Stephen Booth, a researcher for Open Europe, has written a report on this truly scary EU funded spying project. Do you remember the debate over whether we are all happy to be monitored and spied upon in order to catch 'potentially criminal behaviour', nope neither do I ! Even that phrase is scary as the scope is very unclear, and of course open to severe abuse and misinterpretation. I mean frankly, I find the practice of putting Mayonnaise on chips down right criminal, but I guess we can't arrest the population of Belgium in order to stamp it out.
As Stephen Booth rightly points out
"The problem with the EU funding these types of projects is the lack of accountability. Citizens are left completely in the dark as to who has approved them and there is no way to ensure that civil liberties are being duly respected.
Is this an Internet Surveillance System ?
It is in fact just one more initiative in the surveillance that is already happening throughout the Western world. the surveillance is nothing new, what this project brings to the party is the attempt to spot criminal behaviour, innocent until proven guilty anyone. Of course we all want to stop the terrorist before he strikes, but is widespread monitoring and profiling of every single innocent citizen the way forward?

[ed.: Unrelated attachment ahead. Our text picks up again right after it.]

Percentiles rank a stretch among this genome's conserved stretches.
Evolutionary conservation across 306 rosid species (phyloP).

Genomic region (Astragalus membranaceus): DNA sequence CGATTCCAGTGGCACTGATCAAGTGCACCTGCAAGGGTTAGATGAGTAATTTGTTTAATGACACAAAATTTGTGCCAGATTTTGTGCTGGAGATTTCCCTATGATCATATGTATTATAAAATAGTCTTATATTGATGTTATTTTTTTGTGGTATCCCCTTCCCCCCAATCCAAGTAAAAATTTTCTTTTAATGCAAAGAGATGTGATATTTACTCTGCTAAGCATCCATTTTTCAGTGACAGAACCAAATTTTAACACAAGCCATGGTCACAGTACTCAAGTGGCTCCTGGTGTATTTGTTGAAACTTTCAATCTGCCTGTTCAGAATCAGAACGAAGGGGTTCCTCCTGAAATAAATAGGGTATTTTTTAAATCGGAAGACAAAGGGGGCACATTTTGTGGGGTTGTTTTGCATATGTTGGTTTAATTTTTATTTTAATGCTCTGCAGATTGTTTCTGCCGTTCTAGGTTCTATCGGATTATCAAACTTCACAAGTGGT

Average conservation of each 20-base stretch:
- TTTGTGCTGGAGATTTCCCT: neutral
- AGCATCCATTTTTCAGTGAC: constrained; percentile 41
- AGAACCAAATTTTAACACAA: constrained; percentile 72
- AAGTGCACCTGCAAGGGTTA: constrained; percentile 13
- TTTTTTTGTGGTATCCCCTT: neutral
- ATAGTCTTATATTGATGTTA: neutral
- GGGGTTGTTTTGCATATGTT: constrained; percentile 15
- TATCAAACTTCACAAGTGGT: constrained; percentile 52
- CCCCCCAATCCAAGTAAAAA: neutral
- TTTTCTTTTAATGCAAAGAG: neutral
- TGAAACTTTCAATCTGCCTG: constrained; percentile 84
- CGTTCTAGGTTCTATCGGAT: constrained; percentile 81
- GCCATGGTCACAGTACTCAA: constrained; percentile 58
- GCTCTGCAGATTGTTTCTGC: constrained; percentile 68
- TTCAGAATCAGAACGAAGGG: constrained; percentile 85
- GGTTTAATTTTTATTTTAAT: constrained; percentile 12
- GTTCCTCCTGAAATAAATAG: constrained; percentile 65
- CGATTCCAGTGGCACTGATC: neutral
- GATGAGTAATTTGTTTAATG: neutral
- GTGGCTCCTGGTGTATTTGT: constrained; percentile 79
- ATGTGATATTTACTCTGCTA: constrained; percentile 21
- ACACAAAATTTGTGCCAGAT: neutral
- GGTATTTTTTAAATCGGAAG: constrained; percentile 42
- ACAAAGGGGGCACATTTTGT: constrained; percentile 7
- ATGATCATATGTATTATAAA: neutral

Any project like this should be subject to intense public scrutiny, there must be very stringent controls - they will be gathering data on each and every one of us with the intention on trying to spot likely criminal behaviour or the intention to offend.
Does it sounds like Brussels trying to create a super spy state to you? Goodness knows how they will define this criminal behaviour - it echoes a big brother state in many ways, and in practice sounds very much like the East German Stasi or Russian KGB information gathering efforts. Of course their surveillance systems where nothing compared to what can be achieved on the internet.
There is also a blurring of the lines between predicting a threat – in which case law enforcement officers can be asked to investigate – and simply predicting criminality and penalising an individual on the basis of something they have not yet done.
As the Times pointed out this raises the spectre of a European secret service, with vast databases with the details and profiles of millions of EU citizens. Now I'm fairly resigned to the information being stored and monitored - it's already happening anyway certainly in the US, UK and most European countries, of course non-democratic countries have been doing it for years as well.
I know I'm being monitored now which is why I surf anonymously using Identity Cloaker, no I've done nothing wrong I just value my privacy. An internet surveillance system is practically here anyway, the only questions is the scope, who has access to our information and how it is used. From this project pretty much everyone and anything goes unless we do something fast !